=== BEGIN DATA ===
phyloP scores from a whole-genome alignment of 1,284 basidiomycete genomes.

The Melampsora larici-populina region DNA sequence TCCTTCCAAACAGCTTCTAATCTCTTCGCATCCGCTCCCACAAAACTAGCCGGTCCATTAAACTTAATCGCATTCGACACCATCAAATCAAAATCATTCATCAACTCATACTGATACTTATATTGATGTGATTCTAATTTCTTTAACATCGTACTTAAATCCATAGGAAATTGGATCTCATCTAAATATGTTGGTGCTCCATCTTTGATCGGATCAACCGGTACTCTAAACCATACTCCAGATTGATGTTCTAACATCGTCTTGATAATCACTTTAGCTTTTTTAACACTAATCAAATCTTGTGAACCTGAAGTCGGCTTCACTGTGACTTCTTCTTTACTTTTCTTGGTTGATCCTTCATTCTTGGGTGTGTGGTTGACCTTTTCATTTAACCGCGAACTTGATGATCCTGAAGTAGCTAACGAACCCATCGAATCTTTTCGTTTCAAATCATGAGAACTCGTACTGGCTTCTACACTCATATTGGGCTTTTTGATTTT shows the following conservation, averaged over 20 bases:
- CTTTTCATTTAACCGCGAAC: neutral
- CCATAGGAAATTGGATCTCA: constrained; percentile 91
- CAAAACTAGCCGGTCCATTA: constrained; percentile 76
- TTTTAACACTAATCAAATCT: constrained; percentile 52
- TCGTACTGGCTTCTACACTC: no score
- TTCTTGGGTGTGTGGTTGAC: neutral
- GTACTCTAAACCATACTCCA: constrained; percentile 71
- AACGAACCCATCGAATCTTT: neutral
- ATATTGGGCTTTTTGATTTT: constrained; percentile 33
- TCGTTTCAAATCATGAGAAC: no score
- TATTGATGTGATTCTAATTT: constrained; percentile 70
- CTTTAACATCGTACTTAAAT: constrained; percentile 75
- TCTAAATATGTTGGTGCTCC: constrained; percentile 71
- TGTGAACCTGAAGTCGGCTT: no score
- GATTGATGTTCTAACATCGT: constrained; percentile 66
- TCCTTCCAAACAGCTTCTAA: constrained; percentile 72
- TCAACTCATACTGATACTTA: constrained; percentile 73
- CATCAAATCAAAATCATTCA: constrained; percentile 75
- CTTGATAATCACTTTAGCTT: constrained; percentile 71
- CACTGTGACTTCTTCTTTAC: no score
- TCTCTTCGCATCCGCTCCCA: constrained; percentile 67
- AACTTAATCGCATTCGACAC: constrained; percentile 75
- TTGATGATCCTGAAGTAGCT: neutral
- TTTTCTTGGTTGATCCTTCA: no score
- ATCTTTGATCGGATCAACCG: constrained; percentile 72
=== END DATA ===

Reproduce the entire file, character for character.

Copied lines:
phyloP scores from a whole-genome alignment of 1,284 basidiomycete genomes.

The Melampsora larici-populina region DNA sequence TCCTTCCAAACAGCTTCTAATCTCTTCGCATCCGCTCCCACAAAACTAGCCGGTCCATTAAACTTAATCGCATTCGACACCATCAAATCAAAATCATTCATCAACTCATACTGATACTTATATTGATGTGATTCTAATTTCTTTAACATCGTACTTAAATCCATAGGAAATTGGATCTCATCTAAATATGTTGGTGCTCCATCTTTGATCGGATCAACCGGTACTCTAAACCATACTCCAGATTGATGTTCTAACATCGTCTTGATAATCACTTTAGCTTTTTTAACACTAATCAAATCTTGTGAACCTGAAGTCGGCTTCACTGTGACTTCTTCTTTACTTTTCTTGGTTGATCCTTCATTCTTGGGTGTGTGGTTGACCTTTTCATTTAACCGCGAACTTGATGATCCTGAAGTAGCTAACGAACCCATCGAATCTTTTCGTTTCAAATCATGAGAACTCGTACTGGCTTCTACACTCATATTGGGCTTTTTGATTTT shows the following conservation, averaged over 20 bases:
- CTTTTCATTTAACCGCGAAC: neutral
- CCATAGGAAATTGGATCTCA: constrained; percentile 91
- CAAAACTAGCCGGTCCATTA: constrained; percentile 76
- TTTTAACACTAATCAAATCT: constrained; percentile 52
- TCGTACTGGCTTCTACACTC: no score
- TTCTTGGGTGTGTGGTTGAC: neutral
- GTACTCTAAACCATACTCCA: constrained; percentile 71
- AACGAACCCATCGAATCTTT: neutral
- ATATTGGGCTTTTTGATTTT: constrained; percentile 33
- TCGTTTCAAATCATGAGAAC: no score
- TATTGATGTGATTCTAATTT: constrained; percentile 70
- CTTTAACATCGTACTTAAAT: constrained; percentile 75
- TCTAAATATGTTGGTGCTCC: constrained; percentile 71
- TGTGAACCTGAAGTCGGCTT: no score
- GATTGATGTTCTAACATCGT: constrained; percentile 66
- TCCTTCCAAACAGCTTCTAA: constrained; percentile 72
- TCAACTCATACTGATACTTA: constrained; percentile 73
- CATCAAATCAAAATCATTCA: constrained; percentile 75
- CTTGATAATCACTTTAGCTT: constrained; percentile 71
- CACTGTGACTTCTTCTTTAC: no score
- TCTCTTCGCATCCGCTCCCA: constrained; percentile 67
- AACTTAATCGCATTCGACAC: constrained; percentile 75
- TTGATGATCCTGAAGTAGCT: neutral
- TTTTCTTGGTTGATCCTTCA: no score
- ATCTTTGATCGGATCAACCG: constrained; percentile 72